Express & Star

Andy Richardson: Predictions from 1923 were not far off hitting the mark

So how’s the diet? Going well, still sticking off the chocolates or did you demolish the left-over tub of Celebrations before you started cutting back?

Radiowave-powered cars?

And how are you doing with Dry January, or Veganuary, or Must Stop Wearing Black January?

All going well or fallen off the wagon? Both. Wow.

You’re a one-off. Imagine that – it’s as ridiculous as thinking the wholesale price of gas and oil is now below the price it was before Russia invaded Ukraine but we’re still paying through the nose for energy because big energy firms are ripping us all off. Oh, hang on…

While there are those whose Dry January began with a not-so-dry g’n’t the moment the clock struck 12, I’m pleased to report I have kept up with my annual list of resolutions – not to make any resolutions.

And so I have gorged myself on a very nice marmalade cake, eaten the stash of chocolates that my fabulously chocolate-loving sister bought for me while deciding not to go for a run on the treadmill last night because, well, you know, there was chocolate to be eaten and a marmalade cake to look forward to.

Here’s the thing. Resolutions are nuts. They don’t work.

What does work is small, achievable goals; stuff like getting off the sofa and going further than the kitchen, or doing five push-ups before trying to do 50, or eating a few chocolates but not the whole box.

And, though moderation has never been my middle name, I’m pleased to say I’m still with the programme and despite the stash of chocolates, the treadmill has seen enough action to suggest I’m more likely to end 2023 slightly slimmer than slightly larger. Hope dies last, and all of that.

Still, as a new year chugs into action, it’s time to make our predictions – while looking back at what forecasters from 1923 imagined we’d be doing in 2023.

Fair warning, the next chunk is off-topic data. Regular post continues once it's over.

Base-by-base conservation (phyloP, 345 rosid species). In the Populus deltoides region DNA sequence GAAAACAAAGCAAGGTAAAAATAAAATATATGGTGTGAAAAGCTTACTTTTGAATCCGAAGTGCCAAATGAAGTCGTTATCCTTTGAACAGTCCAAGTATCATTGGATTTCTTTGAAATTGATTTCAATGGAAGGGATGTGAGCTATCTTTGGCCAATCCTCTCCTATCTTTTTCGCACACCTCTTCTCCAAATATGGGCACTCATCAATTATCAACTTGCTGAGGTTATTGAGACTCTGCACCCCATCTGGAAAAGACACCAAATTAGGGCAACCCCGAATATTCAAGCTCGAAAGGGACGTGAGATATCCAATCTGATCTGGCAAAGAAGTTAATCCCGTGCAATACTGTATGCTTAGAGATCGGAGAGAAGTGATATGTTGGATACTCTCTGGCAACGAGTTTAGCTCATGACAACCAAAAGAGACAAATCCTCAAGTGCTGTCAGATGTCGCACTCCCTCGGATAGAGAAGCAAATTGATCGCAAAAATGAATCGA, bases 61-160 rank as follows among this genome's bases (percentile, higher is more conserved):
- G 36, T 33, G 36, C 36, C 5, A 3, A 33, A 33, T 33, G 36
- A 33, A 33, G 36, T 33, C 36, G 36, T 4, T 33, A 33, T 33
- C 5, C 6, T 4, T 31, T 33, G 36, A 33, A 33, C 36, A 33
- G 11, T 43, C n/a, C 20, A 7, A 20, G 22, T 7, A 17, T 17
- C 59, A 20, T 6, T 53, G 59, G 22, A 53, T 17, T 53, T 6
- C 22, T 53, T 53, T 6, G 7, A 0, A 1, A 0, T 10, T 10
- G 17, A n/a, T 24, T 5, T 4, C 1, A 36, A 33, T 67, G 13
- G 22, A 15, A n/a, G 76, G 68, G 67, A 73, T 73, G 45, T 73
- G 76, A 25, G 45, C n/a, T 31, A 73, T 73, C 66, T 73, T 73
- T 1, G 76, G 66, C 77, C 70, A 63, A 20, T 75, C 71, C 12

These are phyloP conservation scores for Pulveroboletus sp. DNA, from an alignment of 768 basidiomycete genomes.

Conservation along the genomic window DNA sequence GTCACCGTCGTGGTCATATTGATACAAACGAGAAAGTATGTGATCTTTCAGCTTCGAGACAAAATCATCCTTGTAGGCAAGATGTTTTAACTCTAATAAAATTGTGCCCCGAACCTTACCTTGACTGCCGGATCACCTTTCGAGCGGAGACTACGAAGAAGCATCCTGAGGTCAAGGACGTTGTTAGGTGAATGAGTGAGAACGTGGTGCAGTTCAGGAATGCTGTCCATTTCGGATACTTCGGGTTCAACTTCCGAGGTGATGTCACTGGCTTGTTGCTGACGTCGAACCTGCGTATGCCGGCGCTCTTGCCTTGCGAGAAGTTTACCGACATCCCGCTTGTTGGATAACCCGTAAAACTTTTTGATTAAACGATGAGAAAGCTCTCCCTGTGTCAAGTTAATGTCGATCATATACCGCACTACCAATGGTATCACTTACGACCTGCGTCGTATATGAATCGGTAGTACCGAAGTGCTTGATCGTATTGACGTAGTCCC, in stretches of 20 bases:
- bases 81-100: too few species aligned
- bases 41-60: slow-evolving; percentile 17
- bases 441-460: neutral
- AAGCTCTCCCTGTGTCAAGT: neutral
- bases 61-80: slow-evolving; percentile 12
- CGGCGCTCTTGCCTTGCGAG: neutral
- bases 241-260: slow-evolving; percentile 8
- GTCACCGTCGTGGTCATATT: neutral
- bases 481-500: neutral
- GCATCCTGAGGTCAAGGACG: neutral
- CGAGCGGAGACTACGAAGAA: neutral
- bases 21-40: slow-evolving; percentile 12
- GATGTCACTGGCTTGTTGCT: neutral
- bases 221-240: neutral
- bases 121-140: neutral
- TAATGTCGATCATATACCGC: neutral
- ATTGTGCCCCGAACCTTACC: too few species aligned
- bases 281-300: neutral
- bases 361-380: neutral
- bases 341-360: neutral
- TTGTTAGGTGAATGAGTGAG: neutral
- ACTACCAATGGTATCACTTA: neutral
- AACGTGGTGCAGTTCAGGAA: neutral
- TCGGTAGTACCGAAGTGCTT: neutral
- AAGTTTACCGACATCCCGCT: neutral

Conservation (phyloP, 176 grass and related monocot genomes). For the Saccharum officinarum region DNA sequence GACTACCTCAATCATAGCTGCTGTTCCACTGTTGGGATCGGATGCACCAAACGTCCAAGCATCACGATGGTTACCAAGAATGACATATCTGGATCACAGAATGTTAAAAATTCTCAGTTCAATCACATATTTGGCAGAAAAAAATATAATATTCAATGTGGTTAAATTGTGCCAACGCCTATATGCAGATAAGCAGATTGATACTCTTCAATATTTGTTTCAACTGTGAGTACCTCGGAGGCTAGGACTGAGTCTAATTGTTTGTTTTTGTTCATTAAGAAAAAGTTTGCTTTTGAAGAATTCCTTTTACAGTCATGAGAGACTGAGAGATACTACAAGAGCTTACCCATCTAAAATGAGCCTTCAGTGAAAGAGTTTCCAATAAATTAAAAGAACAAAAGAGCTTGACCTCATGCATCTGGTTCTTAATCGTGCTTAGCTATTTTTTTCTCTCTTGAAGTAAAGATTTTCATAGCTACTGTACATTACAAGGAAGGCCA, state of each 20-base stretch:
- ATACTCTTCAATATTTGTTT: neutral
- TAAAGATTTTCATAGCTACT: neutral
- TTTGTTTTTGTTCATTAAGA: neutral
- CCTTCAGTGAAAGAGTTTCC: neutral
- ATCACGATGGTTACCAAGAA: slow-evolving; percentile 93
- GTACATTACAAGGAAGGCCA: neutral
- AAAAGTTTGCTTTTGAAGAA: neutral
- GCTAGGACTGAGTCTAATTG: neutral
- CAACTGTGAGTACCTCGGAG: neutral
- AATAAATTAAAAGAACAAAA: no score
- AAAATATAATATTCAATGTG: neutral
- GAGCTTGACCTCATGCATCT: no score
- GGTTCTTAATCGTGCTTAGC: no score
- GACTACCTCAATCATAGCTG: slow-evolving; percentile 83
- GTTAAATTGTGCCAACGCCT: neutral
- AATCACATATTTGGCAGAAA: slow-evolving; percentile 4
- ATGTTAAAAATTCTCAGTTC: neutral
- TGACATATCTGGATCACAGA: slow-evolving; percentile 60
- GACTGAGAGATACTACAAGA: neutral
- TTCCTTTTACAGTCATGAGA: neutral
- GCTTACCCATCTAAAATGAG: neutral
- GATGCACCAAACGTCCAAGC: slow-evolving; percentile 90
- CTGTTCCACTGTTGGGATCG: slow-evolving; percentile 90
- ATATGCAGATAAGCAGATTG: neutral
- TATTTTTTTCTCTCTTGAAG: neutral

Women were predicted to be shaving their heads and blackening their teeth while men were forecast to be wearing curls.

Watch an episode of EastEnders, and you’d have to say that some of that came true.

The Minneapolis Journal forecast that gasoline cars would have been replaced by cars running on radiowaves, which, if you look at the work of a certain Elon Musk, isn’t too far from the truth.

The skies, it said, would be filled with myriad craft flying over well-defined routes.

And for those who live near to the flightpath between Birmingham Airport and Benidorm, you’d have to say that’s true.

The decline of beauty contests was another forecast from sooth-sayers in 1923, who predicted that all of us would be beautiful – meaning there would be no need for contests.

Trying to select the winner among a cohort of gorgeous human forms would be pointless – with so much loveliness on display it would be impossible to pick a winner.

Life expectancy, meanwhile, was due to top 100 by 2023 – and, in truth, we were on course.

Utensils – I’m thinking forks – were due to be made of pulp and cement by 2023, to make the most of vegetation and stone in its varying states of decay. Which proves that while the forecaster who kinda predicted the transition from petrol cars to electric cars was bang on the money, some of those making predictions couldn’t have been more wrong.

It’s hard to believe the person behind that forecast knew what they were writing – ‘pulps and cements’ – let alone had the competence or foresight to look beyond the end of their nose, or into the deep future.

If we were to predict our lives in 2123, what might we imagine? Inhabitants on the moon and Mars, an earth experiencing devastation and collapse from climate breakdown and Richard Madeley still looking slim and tanned as he hosts Good Morning Britain with Susanna Reid’s great-great-great granddaughter.

The best prediction from 1923 was that the working day would have been reduced to just four hours – sounds great. When does that start?

Sorry, we are not accepting comments on this article.